What Netzer has done, then, is create a narrator who feels compelled to tell her audience how to be in her particular world—in the immediate, reality-show sense and in the broader, 20-year-old-in-America sense. It’s this voice telling us how to be that pulls us into and through the story, not the premise, as outlandish and engaging as it is.

The Writing Exercise

Let’s write narration that tells the reader how to be, using “How to Die” by Jaime Netzer as a model:

  1. Create a narrator with something to say. In real life, we have obsessions that feel the need to explain to people: what it means to grow up in _____ or what it’s like to be _____ or do _____. Sometimes these obsessions center around traumatic or elevated experiences (going to war or encountering racism or sexism), but just as often these obsessions involve nuances that most people probably overlook but which are important to us. For this exercise, try giving your obsession(s) to a narrator. Or, if you’re a born fiction writer, create a character with an obsession that he/she feels compelled to explain. Obsession, of course, can mean something unusual (licking lamp posts) or something quotidian (how to die).
  2. Give the narrator a reason to explain the obsession. Most of us don’t need much of an excuse to talk about the things that preoccupy our minds. But, as an audience, we’re more receptive to those thoughts if there’s some reason for us to listen. This is the difference between wanting to listen to someone rant or lecture and wanting to run away. The reason doesn’t need to be something huge. Mostly, it needs to be dramatic. In Lorrie Moore’s story “How to Be an Other Woman,” the reason we listen is because we can’t help but want to know about affairs. So, rather than wringing your hands over that age-old workshop question, “Why is the narrator telling us this?” instead ask yourself, “What is the story or dramatic action that has prompted the narrator to start talking?” Give your character a story to talk about—not just an obsession to talk about.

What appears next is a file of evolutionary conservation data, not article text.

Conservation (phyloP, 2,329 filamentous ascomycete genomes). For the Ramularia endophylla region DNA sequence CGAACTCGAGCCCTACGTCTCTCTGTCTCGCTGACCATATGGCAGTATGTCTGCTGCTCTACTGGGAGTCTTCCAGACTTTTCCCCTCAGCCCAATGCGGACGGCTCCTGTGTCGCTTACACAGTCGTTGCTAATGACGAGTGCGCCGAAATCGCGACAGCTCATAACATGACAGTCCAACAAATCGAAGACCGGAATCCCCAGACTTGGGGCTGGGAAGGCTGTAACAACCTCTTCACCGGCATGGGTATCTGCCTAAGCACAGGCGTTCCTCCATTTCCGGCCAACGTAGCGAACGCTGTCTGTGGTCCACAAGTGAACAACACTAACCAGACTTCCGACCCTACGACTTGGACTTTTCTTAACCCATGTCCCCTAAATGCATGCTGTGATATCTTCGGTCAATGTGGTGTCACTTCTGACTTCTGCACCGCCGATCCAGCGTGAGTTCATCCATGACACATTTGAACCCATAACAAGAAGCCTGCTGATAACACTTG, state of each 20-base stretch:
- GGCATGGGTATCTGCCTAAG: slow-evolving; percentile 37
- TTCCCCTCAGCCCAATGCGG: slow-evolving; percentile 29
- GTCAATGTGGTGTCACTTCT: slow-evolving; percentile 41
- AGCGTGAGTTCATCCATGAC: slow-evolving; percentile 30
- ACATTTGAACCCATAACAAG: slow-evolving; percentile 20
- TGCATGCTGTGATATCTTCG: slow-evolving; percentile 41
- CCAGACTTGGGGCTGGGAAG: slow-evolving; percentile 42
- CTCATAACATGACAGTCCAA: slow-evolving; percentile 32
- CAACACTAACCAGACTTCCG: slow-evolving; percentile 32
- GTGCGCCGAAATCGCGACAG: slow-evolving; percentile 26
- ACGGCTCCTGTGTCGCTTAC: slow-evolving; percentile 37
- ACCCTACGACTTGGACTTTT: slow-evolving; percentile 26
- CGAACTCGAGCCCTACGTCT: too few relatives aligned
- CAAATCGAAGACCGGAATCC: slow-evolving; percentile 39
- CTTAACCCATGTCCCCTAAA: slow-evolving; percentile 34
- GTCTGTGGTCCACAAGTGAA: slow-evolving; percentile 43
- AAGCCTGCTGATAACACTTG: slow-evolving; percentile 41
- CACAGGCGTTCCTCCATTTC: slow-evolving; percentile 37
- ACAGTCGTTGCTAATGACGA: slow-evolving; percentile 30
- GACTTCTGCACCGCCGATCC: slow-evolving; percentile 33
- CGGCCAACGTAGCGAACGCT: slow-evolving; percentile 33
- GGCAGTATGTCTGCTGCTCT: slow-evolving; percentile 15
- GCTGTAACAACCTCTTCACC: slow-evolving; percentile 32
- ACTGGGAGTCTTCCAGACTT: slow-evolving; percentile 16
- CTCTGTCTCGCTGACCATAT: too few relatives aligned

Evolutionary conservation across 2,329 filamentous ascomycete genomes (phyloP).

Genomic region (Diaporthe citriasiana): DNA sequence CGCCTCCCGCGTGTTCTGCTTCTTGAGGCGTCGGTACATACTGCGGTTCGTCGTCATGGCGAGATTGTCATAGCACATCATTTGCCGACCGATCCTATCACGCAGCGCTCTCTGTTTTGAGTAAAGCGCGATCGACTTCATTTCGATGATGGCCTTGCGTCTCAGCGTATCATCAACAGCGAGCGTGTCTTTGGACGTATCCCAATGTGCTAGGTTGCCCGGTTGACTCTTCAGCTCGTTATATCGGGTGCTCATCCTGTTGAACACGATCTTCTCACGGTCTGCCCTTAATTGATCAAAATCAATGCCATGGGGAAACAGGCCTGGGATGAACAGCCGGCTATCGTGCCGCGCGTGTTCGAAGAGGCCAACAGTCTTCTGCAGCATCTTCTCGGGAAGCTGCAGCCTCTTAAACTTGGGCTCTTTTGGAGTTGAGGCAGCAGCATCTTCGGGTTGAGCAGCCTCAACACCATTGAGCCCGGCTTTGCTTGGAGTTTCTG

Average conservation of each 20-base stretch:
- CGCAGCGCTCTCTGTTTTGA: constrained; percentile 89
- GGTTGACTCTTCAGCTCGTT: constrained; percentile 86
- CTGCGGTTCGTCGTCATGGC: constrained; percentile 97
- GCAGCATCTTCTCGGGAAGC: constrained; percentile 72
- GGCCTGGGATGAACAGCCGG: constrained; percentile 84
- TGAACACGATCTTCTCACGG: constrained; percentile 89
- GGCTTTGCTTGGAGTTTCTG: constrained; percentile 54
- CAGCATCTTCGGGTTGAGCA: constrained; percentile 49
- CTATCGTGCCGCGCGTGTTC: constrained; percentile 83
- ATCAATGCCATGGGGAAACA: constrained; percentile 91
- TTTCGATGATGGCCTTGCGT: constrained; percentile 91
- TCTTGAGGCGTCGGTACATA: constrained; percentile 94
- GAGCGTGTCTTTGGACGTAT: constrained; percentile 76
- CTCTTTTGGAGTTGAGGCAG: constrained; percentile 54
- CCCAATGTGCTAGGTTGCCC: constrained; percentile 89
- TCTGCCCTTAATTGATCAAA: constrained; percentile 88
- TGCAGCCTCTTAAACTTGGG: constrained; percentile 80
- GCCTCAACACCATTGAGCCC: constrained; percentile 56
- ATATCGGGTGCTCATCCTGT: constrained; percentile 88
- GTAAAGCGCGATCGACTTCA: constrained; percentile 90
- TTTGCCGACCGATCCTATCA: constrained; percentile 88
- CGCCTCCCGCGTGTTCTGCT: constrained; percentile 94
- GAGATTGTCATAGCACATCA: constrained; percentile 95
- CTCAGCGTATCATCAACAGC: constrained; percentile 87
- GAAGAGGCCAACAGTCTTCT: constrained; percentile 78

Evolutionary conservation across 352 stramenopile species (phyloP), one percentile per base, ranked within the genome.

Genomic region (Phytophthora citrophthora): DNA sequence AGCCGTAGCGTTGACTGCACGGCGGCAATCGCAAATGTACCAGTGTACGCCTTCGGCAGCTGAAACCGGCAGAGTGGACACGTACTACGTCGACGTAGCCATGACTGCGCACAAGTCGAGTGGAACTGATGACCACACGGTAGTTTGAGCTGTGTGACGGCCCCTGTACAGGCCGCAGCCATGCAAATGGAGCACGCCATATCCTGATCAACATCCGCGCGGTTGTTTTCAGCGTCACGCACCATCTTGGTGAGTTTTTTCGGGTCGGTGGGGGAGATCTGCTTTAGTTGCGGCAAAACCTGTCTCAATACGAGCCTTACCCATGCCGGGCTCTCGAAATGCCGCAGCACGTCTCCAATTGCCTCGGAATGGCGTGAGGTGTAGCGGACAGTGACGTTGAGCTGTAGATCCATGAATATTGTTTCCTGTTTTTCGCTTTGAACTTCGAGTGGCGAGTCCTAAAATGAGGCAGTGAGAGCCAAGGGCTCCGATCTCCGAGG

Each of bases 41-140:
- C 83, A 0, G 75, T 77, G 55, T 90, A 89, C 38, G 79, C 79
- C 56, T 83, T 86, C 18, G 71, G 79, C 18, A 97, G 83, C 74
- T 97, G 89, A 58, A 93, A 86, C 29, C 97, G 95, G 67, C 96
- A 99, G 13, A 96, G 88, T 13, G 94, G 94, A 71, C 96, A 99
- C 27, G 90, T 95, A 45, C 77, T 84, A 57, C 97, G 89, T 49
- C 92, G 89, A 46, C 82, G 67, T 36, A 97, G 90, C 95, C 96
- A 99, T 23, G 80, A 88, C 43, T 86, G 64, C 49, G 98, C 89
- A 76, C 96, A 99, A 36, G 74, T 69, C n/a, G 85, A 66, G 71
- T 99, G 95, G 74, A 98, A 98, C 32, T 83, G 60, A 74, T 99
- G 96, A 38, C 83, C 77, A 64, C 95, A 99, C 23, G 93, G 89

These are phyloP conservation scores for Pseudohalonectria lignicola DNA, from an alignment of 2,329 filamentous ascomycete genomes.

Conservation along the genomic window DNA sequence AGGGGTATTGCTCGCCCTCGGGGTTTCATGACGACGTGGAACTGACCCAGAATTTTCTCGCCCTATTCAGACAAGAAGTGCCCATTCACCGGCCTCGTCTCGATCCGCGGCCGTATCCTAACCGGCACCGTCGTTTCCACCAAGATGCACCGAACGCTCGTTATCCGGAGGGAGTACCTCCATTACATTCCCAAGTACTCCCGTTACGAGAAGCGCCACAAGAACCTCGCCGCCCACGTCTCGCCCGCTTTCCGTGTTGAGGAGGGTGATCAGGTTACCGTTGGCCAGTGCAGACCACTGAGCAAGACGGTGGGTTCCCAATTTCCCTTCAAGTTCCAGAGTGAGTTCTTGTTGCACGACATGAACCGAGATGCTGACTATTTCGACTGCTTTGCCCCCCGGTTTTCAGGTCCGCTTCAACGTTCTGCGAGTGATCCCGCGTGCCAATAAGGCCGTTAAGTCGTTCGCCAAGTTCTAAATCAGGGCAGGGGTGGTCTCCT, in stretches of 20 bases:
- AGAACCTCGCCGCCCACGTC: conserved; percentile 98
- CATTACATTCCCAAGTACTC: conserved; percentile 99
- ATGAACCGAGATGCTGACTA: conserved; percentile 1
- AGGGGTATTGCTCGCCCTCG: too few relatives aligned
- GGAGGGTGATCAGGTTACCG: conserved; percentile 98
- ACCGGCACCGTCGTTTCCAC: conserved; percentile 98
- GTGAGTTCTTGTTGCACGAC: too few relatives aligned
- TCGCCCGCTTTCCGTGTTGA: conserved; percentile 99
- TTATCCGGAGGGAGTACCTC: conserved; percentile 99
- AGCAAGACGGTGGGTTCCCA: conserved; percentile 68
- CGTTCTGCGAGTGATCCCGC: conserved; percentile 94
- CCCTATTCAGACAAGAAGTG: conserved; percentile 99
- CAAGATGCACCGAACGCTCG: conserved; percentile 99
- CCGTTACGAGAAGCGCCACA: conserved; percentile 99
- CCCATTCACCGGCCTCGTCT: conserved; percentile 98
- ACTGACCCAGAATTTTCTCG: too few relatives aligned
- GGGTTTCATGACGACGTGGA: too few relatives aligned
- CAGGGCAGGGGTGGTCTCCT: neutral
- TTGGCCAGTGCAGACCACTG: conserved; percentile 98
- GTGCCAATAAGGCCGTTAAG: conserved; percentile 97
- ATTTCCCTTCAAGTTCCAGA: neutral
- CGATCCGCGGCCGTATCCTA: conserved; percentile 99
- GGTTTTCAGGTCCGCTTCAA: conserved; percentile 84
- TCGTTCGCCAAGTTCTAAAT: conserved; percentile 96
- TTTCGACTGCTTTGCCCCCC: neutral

3. Shake the character. In a story like this, the narrative arc takes a toll on the narrative voice. In other words, the narrator has changed by the story’s end and that change is evident in how he or she talks. Often, this means undermining the narrator’s certainty about the world he or she is narrating—making the narrator vulnerable. For all her bluster about how to die and how to appeal to a reality-show audience, the narrator in “How to Die” doesn’t end up quite where she expected, in part because she did not anticipate something essential about her world. When that unanticipated thing arrives, her voice is shaken. So, in your story, find a way to introduce an element that will shake the narrator. If the voice talks as if it knows everything, introduce something that it does not know.

Good luck.

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One Response to “How to Write Self-Conscious Prose”

Trackbacks/Pingbacks

  1. An Interview with Jaime Netzer | Read to Write Stories - April 10, 2015

    […] To read an exercise on writing self-aware prose and Netzer’s story, “How to Die,” click here. […]